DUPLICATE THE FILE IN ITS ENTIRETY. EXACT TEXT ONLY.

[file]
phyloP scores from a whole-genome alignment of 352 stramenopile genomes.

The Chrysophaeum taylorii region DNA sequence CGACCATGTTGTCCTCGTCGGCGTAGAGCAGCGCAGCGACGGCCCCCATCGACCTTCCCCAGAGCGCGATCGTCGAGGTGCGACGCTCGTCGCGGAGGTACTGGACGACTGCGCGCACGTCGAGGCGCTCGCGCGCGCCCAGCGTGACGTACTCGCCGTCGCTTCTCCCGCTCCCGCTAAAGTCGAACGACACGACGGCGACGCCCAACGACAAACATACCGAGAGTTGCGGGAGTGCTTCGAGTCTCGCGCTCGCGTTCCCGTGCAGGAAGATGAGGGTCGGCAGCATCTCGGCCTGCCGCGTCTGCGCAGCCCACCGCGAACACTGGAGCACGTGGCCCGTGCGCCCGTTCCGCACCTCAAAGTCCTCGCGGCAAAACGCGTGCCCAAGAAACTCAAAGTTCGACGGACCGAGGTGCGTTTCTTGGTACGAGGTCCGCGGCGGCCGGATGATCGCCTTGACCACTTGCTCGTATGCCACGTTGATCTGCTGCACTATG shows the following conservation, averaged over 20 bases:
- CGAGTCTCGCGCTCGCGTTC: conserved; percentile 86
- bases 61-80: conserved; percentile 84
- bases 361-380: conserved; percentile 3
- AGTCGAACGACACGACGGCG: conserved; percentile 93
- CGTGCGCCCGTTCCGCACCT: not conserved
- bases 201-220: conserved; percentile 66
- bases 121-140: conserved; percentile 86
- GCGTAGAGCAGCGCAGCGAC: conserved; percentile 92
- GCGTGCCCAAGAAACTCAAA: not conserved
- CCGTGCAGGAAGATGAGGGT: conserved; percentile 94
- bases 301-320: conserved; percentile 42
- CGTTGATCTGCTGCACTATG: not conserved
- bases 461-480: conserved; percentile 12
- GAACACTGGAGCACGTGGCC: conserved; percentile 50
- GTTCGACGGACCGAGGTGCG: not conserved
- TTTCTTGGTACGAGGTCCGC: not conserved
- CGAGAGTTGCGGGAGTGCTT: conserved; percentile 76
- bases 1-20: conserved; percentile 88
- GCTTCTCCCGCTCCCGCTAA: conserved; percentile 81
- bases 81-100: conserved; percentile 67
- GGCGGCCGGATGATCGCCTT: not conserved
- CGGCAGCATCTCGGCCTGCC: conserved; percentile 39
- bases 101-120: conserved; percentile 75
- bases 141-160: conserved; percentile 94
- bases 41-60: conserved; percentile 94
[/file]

phyloP scores from a whole-genome alignment of 352 stramenopile genomes.

The Chrysophaeum taylorii region DNA sequence CGACCATGTTGTCCTCGTCGGCGTAGAGCAGCGCAGCGACGGCCCCCATCGACCTTCCCCAGAGCGCGATCGTCGAGGTGCGACGCTCGTCGCGGAGGTACTGGACGACTGCGCGCACGTCGAGGCGCTCGCGCGCGCCCAGCGTGACGTACTCGCCGTCGCTTCTCCCGCTCCCGCTAAAGTCGAACGACACGACGGCGACGCCCAACGACAAACATACCGAGAGTTGCGGGAGTGCTTCGAGTCTCGCGCTCGCGTTCCCGTGCAGGAAGATGAGGGTCGGCAGCATCTCGGCCTGCCGCGTCTGCGCAGCCCACCGCGAACACTGGAGCACGTGGCCCGTGCGCCCGTTCCGCACCTCAAAGTCCTCGCGGCAAAACGCGTGCCCAAGAAACTCAAAGTTCGACGGACCGAGGTGCGTTTCTTGGTACGAGGTCCGCGGCGGCCGGATGATCGCCTTGACCACTTGCTCGTATGCCACGTTGATCTGCTGCACTATG shows the following conservation, averaged over 20 bases:
- CGAGTCTCGCGCTCGCGTTC: conserved; percentile 86
- bases 61-80: conserved; percentile 84
- bases 361-380: conserved; percentile 3
- AGTCGAACGACACGACGGCG: conserved; percentile 93
- CGTGCGCCCGTTCCGCACCT: not conserved
- bases 201-220: conserved; percentile 66
- bases 121-140: conserved; percentile 86
- GCGTAGAGCAGCGCAGCGAC: conserved; percentile 92
- GCGTGCCCAAGAAACTCAAA: not conserved
- CCGTGCAGGAAGATGAGGGT: conserved; percentile 94
- bases 301-320: conserved; percentile 42
- CGTTGATCTGCTGCACTATG: not conserved
- bases 461-480: conserved; percentile 12
- GAACACTGGAGCACGTGGCC: conserved; percentile 50
- GTTCGACGGACCGAGGTGCG: not conserved
- TTTCTTGGTACGAGGTCCGC: not conserved
- CGAGAGTTGCGGGAGTGCTT: conserved; percentile 76
- bases 1-20: conserved; percentile 88
- GCTTCTCCCGCTCCCGCTAA: conserved; percentile 81
- bases 81-100: conserved; percentile 67
- GGCGGCCGGATGATCGCCTT: not conserved
- CGGCAGCATCTCGGCCTGCC: conserved; percentile 39
- bases 101-120: conserved; percentile 75
- bases 141-160: conserved; percentile 94
- bases 41-60: conserved; percentile 94